Scott Brown’s victory in Massachusetts understandably energized many conservatives and provided the valuable 41st vote against ObamaCare in the Senate. But how much of an ally will he really be to the Right? The Daily Beast’s Samuel Jacobs reports on Brown’s conspicuous absence from today’s Boston Tea Party, wondering whether or not the participation of a certain Alaska governor has anything to do with it:
Since his election three months ago, Brown has had a hot and cold relationship with Palin, the Tea Party’s spiritual leader. On Election Night, Palin called the newly minted senator to congratulate him on his victory. She touted Brown’s “underdog campaign” on her Facebook page. But nine days after the election, Brown told reporters, “I don’t know Sarah Palin. I’ve never spoken with her. She’s never reached out, vice versa.” (A Brown campaign spokesman later said that the call with the party’s biggest star “had completely slipped his mind.”)
So it went in Massachusetts as well, where Brown leaned on local Tea Party members and then seemed to forget their existence. Back on January 2, more than a week before a Rasmussen Poll would have Brown within striking distance of his opponent Martha Coakley, members of the Greater Boston Tea Party were invited to a breakfast for the Republican, netting him $12,000. A few days later, Brown was portrayed in a Boston Globe story as being completely unaware of the movement. Asked about the Tea Party, Brown replied, “I am not quite sure what you are talking about, what are they trying to do?” (Other journalists said the quote was taken out of context.)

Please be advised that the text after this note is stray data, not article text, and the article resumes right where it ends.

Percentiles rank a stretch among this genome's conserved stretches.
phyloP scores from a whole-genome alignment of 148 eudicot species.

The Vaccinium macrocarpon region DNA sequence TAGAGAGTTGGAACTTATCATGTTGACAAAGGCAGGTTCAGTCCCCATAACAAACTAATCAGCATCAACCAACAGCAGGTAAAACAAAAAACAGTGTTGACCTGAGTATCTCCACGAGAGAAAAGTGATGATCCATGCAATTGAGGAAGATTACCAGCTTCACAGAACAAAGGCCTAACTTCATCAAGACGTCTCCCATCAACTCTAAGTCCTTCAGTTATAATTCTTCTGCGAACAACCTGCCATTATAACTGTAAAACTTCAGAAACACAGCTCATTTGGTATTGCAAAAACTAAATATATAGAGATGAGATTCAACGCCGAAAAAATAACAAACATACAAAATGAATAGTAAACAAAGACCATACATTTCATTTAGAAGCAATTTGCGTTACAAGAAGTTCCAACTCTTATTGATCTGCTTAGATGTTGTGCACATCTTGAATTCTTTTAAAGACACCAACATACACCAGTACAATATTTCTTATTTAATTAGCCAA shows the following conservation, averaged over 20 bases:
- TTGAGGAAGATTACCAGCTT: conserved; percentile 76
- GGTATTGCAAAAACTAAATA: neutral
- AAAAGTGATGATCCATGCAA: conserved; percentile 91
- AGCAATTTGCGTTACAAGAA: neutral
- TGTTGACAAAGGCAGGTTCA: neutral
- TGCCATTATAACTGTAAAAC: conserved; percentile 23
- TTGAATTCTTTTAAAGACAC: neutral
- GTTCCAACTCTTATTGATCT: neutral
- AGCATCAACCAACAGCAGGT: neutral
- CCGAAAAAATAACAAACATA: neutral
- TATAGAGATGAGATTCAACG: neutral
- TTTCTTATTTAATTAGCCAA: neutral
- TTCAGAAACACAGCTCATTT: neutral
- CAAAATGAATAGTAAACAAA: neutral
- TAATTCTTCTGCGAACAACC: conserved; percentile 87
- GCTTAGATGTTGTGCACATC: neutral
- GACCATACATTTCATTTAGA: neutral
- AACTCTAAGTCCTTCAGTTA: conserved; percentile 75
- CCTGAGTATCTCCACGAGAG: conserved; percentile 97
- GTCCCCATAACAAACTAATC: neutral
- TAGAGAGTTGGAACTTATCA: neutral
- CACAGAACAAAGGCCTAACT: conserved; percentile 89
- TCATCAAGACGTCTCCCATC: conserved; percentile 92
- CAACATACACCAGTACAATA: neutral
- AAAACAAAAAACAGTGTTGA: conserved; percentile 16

On the one hand, conservatives shouldn’t be surprised if Brown turns out to disappoint us. Though his record is fairly conservative and he aggressively campaigned against nationalizing American healthcare, he did support RomneyCare (and has defended that decision), has staked out a middle ground on marriage, supports abortion, voted for Barack Obama’s ineffectual jobs bill, and has hailed John McCain as his model for governing. My stance on moderate Republicans is no secret, but whatever his political failings may be, it’s not as if he’s been some sort of leftist double agent—the guy campaigned as an independent Massachusetts Republican, and that’s exactly what we’ve seen since his election.
On the other hand, the groundswell of support he received from grassroot conservatives and the Tea Party movement is undeniable, as is the (sometimes silly) confidence placed in his potential. At the very least, one would hope the Senator capable of showing at least some gratitude for that—especially when those supporters assemble in his own state to proclaim their values and honor Massachusetts’ revolutionary history. And if Brown is scared of Palin Derangement Syndrome, that’s all the more reason to doubt his effectiveness as a national conservative leader.
In the years to come, Brown will vote with us in some instances, and against us in others, and we should praise and criticize him accordingly. But conservatives shouldn’t expect anything more than that—if we haven’t learned our lesson about hero worship by now, who knows what it’ll take.